More businesses are finding artificial intelligence is helping them establish a more predictable supply chain and improve operational excellence by allowing workers to fill roles that AI can't replicate.

However, a new study also warns that AI can lead to diminishing returns when left unchecked.
Among early adopters of AI, more than 80 percent say they've gleaned a positive return on their investment in the technology, according to a recent report released by advisory services firm Deloitte. Companies in the technology, media and telecommunications industries, have experienced the most ROI at 20 percent, well above the median return among all AI adopters at 17 percent.

Some of the most common uses are in enterprise software, with 59 percent of respondents to the Deloitte poll acknowledging as such.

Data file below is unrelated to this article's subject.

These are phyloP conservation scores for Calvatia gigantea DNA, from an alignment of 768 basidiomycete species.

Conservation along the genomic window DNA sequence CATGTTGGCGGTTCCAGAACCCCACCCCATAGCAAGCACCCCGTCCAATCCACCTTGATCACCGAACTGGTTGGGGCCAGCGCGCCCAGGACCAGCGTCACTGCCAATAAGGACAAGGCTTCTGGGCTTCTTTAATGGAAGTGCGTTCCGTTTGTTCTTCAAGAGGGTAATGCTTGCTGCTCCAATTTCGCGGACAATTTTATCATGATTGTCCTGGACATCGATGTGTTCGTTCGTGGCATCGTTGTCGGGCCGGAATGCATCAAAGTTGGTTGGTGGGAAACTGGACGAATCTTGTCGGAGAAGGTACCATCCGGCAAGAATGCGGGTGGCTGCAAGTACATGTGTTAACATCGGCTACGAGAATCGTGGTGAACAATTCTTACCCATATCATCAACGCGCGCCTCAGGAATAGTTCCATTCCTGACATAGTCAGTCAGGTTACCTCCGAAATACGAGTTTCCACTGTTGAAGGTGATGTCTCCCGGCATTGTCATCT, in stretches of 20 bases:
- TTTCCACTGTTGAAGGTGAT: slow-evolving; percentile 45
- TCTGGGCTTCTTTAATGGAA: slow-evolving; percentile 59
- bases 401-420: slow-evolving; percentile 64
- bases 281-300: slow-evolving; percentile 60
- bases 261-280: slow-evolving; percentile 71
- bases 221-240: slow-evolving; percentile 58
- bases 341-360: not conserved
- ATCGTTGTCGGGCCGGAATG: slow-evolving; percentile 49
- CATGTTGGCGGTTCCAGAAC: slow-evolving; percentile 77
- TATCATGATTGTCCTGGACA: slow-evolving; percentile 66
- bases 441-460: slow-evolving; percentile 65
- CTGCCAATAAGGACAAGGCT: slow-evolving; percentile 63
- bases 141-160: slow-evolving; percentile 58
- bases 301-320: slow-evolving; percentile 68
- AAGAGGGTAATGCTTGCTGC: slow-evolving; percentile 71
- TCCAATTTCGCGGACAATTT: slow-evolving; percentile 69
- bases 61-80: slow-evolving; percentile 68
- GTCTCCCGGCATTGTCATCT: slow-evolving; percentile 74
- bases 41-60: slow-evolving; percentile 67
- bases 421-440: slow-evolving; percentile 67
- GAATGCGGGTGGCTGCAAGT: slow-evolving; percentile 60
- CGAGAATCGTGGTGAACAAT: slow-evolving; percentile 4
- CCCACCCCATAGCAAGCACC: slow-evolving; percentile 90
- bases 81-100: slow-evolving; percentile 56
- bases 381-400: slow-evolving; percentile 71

However, AI adoption hasn't come problem-free. Within the last two years, for example, nearly 1 in 3 business entities said they'd felt the effects of a cybersecurity-related incident that derived from AI instrumentation, the report said. Additionally, 40 percent said they worried about potential legal and regulatory complications associated with AI technology.

David Rudini, chief analytics officer at Deloitte, said businesses must first identify the goals of AI adoption first and foremost and then observe the net result. In short, do the benefits outweigh the real or perceived costs.

"In order to achieve true ROI from your AI investments, it requires defining specific business outcomes, and understanding the costs, cascading impacts, and talent implications at the onset," Rudini explained.

Once considered a future technology, AI has exploded in current-day usage, shoring up businesses' supply chains so they're seamless and uninterrupted, while making consumers' lives more convenient and hassle-free. According to a Gallup survey, 8 in 10 Americans use between one and six devices on a regular basis that feature AI functionality.
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